So You’ve Decided to Adopt, Now What?

You’ve decided to adopt, now what?

Adoption represents an incredible and exciting journey for people intent on creating or building a family. People choose adoption for many reasons. If you have decided that adoption is the right choice for you, this decision inevitably raises many questions and concerns.  There is much you will need to know about adoption.

In Alberta, there are several ways to gather the information that you need: you can contact private companies that specialize in personalized adoption consulting and educational seminars; Small Miracles Adoption is one such company. You can also contact one of several adoption agencies active in Alberta (Adoption By Choice, Adoption Options, Christian Adoption Services, Church of Latter Day Saints) or Alberta Children & Youth Services.

Deciding whether private or government adoption is the best route for your family is an important first step. If you prefer to adopt an infant, private adoption may be the best choice. If you would like a child or sibling-group that is older, or a child with special needs, then government or international adoption may be the way to proceed.

Is International Adoption The “Right” Choice for Me?

If you haven’t previously considered international adoption, perhaps now is the time to explore this alternative. Adopting a child from a country other than Canada can be spiritually and emotionally rewarding but it can also come with challenges.  Choosing which country, and deciding on the age of a child desired, can be difficult. Infant adoption is not common in most international adoption. Usually the youngest adoptable children from developing countries are toddlers, with a majority of the children between 3 -12 years of age.  You must consider that international adoption represents much more than simply “rescuing” a child from a poverty-stricken country.  International agreements and conventions are in place to ensure that children do not become commodities and that adoption occurs to ensure that the needs of the child are considered before those of the adopting families.  The implication of removing children from their original birthplaces, regardless of their economic circumstances, is not a small matter.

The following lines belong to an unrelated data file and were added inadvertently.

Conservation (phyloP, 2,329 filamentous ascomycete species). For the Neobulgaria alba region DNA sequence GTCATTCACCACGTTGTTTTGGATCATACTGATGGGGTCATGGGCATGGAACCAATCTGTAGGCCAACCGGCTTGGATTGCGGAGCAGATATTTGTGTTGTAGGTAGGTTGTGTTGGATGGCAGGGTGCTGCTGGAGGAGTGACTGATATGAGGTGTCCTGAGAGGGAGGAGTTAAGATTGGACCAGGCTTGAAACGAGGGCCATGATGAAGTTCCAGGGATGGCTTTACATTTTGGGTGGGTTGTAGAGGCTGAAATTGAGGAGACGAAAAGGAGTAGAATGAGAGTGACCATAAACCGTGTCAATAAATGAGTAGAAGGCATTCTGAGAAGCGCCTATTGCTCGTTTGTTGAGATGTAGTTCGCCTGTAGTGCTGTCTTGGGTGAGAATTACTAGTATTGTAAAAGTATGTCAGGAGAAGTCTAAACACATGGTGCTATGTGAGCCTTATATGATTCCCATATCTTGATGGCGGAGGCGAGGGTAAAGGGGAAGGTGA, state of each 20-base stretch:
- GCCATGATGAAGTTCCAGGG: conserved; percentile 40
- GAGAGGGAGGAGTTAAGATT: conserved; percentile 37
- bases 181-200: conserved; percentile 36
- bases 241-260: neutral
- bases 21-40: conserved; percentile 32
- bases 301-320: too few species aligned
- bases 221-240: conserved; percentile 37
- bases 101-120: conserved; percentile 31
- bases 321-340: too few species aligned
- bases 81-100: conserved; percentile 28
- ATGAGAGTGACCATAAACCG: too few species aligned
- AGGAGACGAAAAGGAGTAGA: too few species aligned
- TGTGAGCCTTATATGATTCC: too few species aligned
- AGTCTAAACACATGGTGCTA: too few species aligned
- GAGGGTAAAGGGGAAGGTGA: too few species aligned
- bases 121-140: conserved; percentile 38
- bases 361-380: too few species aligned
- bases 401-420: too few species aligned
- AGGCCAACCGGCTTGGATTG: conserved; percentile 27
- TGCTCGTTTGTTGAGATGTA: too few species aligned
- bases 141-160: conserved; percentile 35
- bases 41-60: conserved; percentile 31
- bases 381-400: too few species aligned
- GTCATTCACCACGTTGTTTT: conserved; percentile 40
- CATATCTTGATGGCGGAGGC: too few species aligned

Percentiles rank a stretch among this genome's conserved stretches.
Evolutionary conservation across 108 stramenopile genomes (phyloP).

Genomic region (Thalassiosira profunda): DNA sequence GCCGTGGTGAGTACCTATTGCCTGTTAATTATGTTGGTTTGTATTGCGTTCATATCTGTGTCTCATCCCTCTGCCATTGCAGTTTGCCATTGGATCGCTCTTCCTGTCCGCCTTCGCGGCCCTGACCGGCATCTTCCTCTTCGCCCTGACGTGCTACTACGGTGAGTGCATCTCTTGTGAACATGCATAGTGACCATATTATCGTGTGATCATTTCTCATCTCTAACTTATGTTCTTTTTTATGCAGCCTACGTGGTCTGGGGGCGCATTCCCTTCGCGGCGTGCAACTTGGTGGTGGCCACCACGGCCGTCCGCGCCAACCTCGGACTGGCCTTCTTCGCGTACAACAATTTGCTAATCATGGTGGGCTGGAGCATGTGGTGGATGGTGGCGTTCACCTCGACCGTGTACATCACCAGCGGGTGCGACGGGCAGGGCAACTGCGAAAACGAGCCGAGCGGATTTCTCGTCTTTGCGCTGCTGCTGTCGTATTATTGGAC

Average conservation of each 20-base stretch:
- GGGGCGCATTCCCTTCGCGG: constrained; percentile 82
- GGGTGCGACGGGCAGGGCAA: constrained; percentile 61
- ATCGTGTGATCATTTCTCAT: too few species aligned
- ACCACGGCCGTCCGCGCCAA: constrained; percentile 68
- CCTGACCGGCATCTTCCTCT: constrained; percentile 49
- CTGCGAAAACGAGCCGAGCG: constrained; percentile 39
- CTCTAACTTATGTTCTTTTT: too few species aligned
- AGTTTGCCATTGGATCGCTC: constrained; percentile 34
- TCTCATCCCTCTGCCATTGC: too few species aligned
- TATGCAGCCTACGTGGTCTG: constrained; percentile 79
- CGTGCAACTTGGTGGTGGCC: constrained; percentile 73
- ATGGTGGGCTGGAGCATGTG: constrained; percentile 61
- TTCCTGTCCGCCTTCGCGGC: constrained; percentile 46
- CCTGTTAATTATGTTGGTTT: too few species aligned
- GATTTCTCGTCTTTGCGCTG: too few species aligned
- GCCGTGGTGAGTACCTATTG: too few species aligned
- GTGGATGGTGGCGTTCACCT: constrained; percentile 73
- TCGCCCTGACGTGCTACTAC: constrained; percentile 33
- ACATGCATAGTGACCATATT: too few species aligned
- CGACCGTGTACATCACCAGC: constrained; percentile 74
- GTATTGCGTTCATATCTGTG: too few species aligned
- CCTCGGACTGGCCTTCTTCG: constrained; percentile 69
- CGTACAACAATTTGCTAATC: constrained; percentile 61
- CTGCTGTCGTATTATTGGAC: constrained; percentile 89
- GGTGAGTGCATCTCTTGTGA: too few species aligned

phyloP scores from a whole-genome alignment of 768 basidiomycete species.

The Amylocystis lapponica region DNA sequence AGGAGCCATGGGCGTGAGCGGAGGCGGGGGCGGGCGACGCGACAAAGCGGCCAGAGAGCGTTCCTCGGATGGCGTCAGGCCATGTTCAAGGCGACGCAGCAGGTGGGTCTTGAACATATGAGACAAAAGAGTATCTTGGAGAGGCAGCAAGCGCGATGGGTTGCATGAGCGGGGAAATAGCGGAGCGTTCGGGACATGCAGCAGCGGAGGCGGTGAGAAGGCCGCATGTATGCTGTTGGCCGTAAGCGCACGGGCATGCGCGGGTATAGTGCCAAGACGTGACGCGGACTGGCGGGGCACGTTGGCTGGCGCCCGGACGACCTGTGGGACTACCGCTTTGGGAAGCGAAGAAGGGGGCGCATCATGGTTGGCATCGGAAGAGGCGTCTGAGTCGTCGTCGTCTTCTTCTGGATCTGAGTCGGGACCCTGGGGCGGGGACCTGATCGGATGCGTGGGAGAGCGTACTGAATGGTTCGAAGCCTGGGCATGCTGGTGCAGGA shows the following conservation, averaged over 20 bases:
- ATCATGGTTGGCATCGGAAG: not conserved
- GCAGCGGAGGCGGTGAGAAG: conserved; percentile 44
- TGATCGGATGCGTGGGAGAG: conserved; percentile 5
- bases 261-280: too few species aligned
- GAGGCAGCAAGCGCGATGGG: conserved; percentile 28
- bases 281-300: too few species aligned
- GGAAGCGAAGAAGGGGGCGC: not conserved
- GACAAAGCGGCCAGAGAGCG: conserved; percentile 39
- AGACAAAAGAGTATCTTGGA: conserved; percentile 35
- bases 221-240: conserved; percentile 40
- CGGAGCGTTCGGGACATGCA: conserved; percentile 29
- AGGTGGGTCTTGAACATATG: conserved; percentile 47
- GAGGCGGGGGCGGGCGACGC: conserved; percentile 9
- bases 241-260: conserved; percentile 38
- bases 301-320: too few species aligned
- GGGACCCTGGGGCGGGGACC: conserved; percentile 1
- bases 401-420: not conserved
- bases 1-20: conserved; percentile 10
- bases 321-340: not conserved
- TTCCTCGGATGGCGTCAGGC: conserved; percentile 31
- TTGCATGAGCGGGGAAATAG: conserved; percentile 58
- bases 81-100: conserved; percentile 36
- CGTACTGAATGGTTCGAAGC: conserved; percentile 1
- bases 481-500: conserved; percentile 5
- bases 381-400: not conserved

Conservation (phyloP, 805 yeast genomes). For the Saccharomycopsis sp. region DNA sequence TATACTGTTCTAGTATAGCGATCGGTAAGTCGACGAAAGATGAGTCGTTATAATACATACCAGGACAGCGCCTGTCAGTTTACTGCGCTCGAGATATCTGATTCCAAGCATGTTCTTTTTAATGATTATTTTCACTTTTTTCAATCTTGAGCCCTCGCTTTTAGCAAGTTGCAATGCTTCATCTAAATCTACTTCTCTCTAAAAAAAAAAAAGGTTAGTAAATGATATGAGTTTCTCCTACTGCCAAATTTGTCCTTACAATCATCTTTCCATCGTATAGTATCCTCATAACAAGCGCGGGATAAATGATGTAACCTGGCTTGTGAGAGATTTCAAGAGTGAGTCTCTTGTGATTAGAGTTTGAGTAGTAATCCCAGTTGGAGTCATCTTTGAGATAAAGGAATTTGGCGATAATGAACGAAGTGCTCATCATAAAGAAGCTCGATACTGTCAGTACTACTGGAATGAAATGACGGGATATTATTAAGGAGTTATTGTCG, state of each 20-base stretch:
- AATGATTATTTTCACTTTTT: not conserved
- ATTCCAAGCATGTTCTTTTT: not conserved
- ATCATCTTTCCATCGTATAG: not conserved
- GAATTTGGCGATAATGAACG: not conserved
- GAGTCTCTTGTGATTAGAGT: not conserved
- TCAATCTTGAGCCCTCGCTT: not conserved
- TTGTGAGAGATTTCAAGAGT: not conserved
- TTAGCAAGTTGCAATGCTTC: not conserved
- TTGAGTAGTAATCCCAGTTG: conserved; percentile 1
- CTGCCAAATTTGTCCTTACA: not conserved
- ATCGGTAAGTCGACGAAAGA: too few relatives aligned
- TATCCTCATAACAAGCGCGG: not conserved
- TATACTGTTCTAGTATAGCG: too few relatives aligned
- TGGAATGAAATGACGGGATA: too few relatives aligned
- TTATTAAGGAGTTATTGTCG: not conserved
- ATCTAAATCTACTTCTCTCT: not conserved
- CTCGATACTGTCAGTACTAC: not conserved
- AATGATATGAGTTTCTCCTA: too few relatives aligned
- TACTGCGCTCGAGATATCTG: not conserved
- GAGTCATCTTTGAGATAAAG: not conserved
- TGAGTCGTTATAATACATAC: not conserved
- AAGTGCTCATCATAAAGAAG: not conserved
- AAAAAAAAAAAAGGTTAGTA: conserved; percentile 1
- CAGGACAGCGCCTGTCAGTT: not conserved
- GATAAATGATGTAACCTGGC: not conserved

Families considering international adoption need to reflect on their readiness and willingness to participate in inter-racial and/or inter-cultural families and how to deal with the potential of racism and discrimination. Once you have decided that international adoption is the right choice for your circumstances, you will need to hire an adoption agency to help you prepare your application.  This includes attending an international adoption seminar; having a home assessment report completed; a dossier prepared, and many other documents that may need to be completed and potentially translated. You will also need to hire a coordinator to assist in the preparation of your dossier and to assist with travel arrangements for the country of origin.  There are no coordinators in Alberta, but services are available in British Columbia, Manitoba, and Ontario. In international adoption, the adoptive parents are responsible for costs associated to: adoption education training and home assessment reports, preparation of supporting documents and notarization, authentication and verification of signatures, translation, courier fees, immigration fees, child’s medical, agency fees in the child’s country, travel and accommodations, adoption finalization, legal fees and post placement reports. The average length of time associated with an international adoption is twenty-four months with an average cost in the range of $31, 000.